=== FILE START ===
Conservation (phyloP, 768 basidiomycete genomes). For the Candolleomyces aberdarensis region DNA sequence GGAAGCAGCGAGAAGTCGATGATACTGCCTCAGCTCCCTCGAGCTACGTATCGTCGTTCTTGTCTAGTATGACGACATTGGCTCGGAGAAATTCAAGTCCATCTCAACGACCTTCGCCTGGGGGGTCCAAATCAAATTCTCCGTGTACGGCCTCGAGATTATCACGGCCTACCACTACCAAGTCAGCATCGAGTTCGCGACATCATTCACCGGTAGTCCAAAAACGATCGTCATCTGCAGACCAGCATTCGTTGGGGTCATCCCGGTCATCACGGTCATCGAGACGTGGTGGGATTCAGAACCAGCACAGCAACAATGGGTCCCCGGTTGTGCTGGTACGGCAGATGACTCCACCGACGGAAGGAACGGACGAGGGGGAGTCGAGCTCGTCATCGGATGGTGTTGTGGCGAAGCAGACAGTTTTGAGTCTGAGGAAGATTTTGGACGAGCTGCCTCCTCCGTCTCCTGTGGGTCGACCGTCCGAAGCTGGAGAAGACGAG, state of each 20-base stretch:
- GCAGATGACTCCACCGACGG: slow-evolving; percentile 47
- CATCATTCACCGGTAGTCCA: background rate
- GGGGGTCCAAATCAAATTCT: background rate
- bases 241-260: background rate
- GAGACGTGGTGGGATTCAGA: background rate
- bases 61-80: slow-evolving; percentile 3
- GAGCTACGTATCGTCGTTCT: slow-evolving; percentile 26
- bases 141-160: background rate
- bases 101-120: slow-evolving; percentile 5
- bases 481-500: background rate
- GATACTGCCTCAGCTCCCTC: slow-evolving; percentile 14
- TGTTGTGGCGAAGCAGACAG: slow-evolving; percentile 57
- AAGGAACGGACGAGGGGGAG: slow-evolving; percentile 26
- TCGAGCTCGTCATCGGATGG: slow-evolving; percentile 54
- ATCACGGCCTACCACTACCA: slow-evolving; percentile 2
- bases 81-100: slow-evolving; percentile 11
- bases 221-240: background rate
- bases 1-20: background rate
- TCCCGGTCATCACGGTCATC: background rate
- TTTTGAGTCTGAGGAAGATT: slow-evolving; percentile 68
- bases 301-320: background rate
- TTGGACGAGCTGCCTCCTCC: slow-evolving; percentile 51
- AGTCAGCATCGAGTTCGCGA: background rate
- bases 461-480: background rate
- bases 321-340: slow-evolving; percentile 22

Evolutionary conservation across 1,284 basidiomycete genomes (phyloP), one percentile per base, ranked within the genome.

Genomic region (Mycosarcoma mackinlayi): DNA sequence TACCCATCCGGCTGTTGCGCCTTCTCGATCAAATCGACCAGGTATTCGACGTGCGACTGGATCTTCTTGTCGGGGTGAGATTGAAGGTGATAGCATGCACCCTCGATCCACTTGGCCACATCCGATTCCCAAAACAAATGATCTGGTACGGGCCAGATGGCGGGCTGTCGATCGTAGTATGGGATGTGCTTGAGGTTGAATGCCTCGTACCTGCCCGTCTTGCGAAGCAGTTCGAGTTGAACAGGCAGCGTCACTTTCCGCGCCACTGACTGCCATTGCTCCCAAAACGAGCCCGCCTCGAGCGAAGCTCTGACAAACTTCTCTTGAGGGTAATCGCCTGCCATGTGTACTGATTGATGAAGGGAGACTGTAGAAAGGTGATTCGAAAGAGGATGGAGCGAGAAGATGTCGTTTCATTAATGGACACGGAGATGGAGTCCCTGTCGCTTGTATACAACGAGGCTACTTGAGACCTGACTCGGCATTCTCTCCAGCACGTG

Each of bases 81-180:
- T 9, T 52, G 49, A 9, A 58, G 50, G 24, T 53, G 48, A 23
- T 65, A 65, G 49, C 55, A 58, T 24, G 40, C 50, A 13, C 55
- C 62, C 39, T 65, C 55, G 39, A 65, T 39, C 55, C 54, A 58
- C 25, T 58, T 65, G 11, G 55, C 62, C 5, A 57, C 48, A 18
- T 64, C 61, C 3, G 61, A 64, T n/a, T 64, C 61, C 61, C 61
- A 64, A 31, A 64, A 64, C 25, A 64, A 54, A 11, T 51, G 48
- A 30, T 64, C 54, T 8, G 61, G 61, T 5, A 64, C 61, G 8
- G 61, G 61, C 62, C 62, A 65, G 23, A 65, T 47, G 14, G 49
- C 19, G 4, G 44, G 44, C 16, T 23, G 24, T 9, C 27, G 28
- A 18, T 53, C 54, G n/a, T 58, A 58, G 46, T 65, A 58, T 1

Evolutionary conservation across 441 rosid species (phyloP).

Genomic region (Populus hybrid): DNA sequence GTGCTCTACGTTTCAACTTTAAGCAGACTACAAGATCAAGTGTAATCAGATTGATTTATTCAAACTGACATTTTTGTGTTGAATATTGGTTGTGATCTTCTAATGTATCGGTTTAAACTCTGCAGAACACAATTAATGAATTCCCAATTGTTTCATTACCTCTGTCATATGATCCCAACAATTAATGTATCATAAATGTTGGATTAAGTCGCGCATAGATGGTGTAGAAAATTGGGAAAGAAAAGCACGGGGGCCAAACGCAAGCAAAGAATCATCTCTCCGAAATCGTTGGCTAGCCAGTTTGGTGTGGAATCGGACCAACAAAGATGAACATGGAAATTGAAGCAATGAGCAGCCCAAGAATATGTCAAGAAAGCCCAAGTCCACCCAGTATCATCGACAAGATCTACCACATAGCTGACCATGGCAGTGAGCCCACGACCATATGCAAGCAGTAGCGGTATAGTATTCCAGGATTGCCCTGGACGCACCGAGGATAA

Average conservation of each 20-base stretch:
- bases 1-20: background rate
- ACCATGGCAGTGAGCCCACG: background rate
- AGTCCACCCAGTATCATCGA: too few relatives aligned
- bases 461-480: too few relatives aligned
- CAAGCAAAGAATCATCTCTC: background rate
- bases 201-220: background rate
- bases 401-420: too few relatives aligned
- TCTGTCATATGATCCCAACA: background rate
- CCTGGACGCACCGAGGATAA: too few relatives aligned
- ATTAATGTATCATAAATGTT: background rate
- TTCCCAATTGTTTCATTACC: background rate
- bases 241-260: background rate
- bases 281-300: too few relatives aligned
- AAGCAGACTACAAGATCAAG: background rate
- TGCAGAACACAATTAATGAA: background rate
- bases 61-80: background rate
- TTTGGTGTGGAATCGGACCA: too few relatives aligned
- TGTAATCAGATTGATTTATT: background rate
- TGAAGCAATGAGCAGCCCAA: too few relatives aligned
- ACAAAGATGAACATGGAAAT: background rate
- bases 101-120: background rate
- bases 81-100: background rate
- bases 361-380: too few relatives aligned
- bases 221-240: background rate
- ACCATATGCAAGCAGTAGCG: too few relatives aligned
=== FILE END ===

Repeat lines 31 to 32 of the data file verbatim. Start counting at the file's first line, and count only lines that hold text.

- T 65, A 65, G 49, C 55, A 58, T 24, G 40, C 50, A 13, C 55
- C 62, C 39, T 65, C 55, G 39, A 65, T 39, C 55, C 54, A 58